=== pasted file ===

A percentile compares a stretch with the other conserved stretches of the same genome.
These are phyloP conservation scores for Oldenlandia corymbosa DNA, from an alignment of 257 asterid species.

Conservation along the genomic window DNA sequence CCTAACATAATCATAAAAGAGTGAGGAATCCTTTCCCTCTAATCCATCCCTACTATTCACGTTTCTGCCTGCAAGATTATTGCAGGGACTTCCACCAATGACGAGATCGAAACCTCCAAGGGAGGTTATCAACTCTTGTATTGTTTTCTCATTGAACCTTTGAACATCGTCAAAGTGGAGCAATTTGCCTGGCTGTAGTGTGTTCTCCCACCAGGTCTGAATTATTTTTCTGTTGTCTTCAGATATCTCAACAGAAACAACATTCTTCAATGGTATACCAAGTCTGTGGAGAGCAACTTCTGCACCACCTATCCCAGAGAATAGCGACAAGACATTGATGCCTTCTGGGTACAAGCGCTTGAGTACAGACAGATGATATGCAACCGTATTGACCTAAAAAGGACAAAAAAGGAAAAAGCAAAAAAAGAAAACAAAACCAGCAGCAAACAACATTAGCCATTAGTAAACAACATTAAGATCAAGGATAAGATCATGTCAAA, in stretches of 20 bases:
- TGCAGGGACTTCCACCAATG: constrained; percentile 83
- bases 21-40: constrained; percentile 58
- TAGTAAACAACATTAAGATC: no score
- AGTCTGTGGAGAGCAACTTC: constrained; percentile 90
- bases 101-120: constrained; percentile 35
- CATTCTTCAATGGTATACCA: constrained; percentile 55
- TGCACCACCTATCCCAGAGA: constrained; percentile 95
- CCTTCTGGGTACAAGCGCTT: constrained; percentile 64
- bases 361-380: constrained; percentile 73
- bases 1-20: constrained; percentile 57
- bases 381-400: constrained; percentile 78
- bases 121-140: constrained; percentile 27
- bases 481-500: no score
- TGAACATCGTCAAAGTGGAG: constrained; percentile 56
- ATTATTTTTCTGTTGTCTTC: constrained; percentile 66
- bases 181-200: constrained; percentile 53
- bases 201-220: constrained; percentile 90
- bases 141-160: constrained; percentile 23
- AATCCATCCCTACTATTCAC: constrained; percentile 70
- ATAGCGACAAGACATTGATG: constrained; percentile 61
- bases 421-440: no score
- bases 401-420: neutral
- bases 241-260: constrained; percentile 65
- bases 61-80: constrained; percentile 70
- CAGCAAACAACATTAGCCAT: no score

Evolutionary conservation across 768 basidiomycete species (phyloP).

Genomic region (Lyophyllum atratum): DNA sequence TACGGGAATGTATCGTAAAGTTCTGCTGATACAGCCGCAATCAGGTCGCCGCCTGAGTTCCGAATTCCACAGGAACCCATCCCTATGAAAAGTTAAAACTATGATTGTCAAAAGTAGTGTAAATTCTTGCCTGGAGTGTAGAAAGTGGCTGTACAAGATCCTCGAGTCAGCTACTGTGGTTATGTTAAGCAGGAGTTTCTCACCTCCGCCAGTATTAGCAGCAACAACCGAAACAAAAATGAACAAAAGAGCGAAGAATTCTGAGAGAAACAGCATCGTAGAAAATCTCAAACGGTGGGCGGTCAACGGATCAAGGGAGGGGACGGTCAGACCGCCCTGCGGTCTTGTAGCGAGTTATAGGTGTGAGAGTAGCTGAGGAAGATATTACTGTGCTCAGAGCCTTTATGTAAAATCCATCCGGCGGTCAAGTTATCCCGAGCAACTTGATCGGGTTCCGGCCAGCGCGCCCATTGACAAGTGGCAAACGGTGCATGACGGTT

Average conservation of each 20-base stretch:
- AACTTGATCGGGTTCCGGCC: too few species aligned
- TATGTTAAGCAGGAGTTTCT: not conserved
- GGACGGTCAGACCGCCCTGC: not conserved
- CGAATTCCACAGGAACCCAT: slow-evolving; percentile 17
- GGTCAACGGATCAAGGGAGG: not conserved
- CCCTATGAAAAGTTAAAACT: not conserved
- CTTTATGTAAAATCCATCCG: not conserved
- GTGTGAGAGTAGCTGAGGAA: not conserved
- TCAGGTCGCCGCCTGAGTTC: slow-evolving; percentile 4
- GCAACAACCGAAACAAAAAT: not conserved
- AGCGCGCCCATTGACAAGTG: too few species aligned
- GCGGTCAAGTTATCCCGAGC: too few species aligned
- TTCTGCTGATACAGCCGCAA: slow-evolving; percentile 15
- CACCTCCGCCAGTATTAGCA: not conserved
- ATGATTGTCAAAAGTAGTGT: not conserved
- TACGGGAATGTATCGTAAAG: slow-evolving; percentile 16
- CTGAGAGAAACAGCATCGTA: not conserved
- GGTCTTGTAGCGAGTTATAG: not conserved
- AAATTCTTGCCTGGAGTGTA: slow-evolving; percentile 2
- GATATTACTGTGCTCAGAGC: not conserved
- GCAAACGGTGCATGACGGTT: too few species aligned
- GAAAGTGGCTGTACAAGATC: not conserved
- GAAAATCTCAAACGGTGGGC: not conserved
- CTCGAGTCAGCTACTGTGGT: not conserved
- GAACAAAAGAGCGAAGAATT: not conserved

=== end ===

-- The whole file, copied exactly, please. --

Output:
A percentile compares a stretch with the other conserved stretches of the same genome.
These are phyloP conservation scores for Oldenlandia corymbosa DNA, from an alignment of 257 asterid species.

Conservation along the genomic window DNA sequence CCTAACATAATCATAAAAGAGTGAGGAATCCTTTCCCTCTAATCCATCCCTACTATTCACGTTTCTGCCTGCAAGATTATTGCAGGGACTTCCACCAATGACGAGATCGAAACCTCCAAGGGAGGTTATCAACTCTTGTATTGTTTTCTCATTGAACCTTTGAACATCGTCAAAGTGGAGCAATTTGCCTGGCTGTAGTGTGTTCTCCCACCAGGTCTGAATTATTTTTCTGTTGTCTTCAGATATCTCAACAGAAACAACATTCTTCAATGGTATACCAAGTCTGTGGAGAGCAACTTCTGCACCACCTATCCCAGAGAATAGCGACAAGACATTGATGCCTTCTGGGTACAAGCGCTTGAGTACAGACAGATGATATGCAACCGTATTGACCTAAAAAGGACAAAAAAGGAAAAAGCAAAAAAAGAAAACAAAACCAGCAGCAAACAACATTAGCCATTAGTAAACAACATTAAGATCAAGGATAAGATCATGTCAAA, in stretches of 20 bases:
- TGCAGGGACTTCCACCAATG: constrained; percentile 83
- bases 21-40: constrained; percentile 58
- TAGTAAACAACATTAAGATC: no score
- AGTCTGTGGAGAGCAACTTC: constrained; percentile 90
- bases 101-120: constrained; percentile 35
- CATTCTTCAATGGTATACCA: constrained; percentile 55
- TGCACCACCTATCCCAGAGA: constrained; percentile 95
- CCTTCTGGGTACAAGCGCTT: constrained; percentile 64
- bases 361-380: constrained; percentile 73
- bases 1-20: constrained; percentile 57
- bases 381-400: constrained; percentile 78
- bases 121-140: constrained; percentile 27
- bases 481-500: no score
- TGAACATCGTCAAAGTGGAG: constrained; percentile 56
- ATTATTTTTCTGTTGTCTTC: constrained; percentile 66
- bases 181-200: constrained; percentile 53
- bases 201-220: constrained; percentile 90
- bases 141-160: constrained; percentile 23
- AATCCATCCCTACTATTCAC: constrained; percentile 70
- ATAGCGACAAGACATTGATG: constrained; percentile 61
- bases 421-440: no score
- bases 401-420: neutral
- bases 241-260: constrained; percentile 65
- bases 61-80: constrained; percentile 70
- CAGCAAACAACATTAGCCAT: no score

Evolutionary conservation across 768 basidiomycete species (phyloP).

Genomic region (Lyophyllum atratum): DNA sequence TACGGGAATGTATCGTAAAGTTCTGCTGATACAGCCGCAATCAGGTCGCCGCCTGAGTTCCGAATTCCACAGGAACCCATCCCTATGAAAAGTTAAAACTATGATTGTCAAAAGTAGTGTAAATTCTTGCCTGGAGTGTAGAAAGTGGCTGTACAAGATCCTCGAGTCAGCTACTGTGGTTATGTTAAGCAGGAGTTTCTCACCTCCGCCAGTATTAGCAGCAACAACCGAAACAAAAATGAACAAAAGAGCGAAGAATTCTGAGAGAAACAGCATCGTAGAAAATCTCAAACGGTGGGCGGTCAACGGATCAAGGGAGGGGACGGTCAGACCGCCCTGCGGTCTTGTAGCGAGTTATAGGTGTGAGAGTAGCTGAGGAAGATATTACTGTGCTCAGAGCCTTTATGTAAAATCCATCCGGCGGTCAAGTTATCCCGAGCAACTTGATCGGGTTCCGGCCAGCGCGCCCATTGACAAGTGGCAAACGGTGCATGACGGTT

Average conservation of each 20-base stretch:
- AACTTGATCGGGTTCCGGCC: too few species aligned
- TATGTTAAGCAGGAGTTTCT: not conserved
- GGACGGTCAGACCGCCCTGC: not conserved
- CGAATTCCACAGGAACCCAT: slow-evolving; percentile 17
- GGTCAACGGATCAAGGGAGG: not conserved
- CCCTATGAAAAGTTAAAACT: not conserved
- CTTTATGTAAAATCCATCCG: not conserved
- GTGTGAGAGTAGCTGAGGAA: not conserved
- TCAGGTCGCCGCCTGAGTTC: slow-evolving; percentile 4
- GCAACAACCGAAACAAAAAT: not conserved
- AGCGCGCCCATTGACAAGTG: too few species aligned
- GCGGTCAAGTTATCCCGAGC: too few species aligned
- TTCTGCTGATACAGCCGCAA: slow-evolving; percentile 15
- CACCTCCGCCAGTATTAGCA: not conserved
- ATGATTGTCAAAAGTAGTGT: not conserved
- TACGGGAATGTATCGTAAAG: slow-evolving; percentile 16
- CTGAGAGAAACAGCATCGTA: not conserved
- GGTCTTGTAGCGAGTTATAG: not conserved
- AAATTCTTGCCTGGAGTGTA: slow-evolving; percentile 2
- GATATTACTGTGCTCAGAGC: not conserved
- GCAAACGGTGCATGACGGTT: too few species aligned
- GAAAGTGGCTGTACAAGATC: not conserved
- GAAAATCTCAAACGGTGGGC: not conserved
- CTCGAGTCAGCTACTGTGGT: not conserved
- GAACAAAAGAGCGAAGAATT: not conserved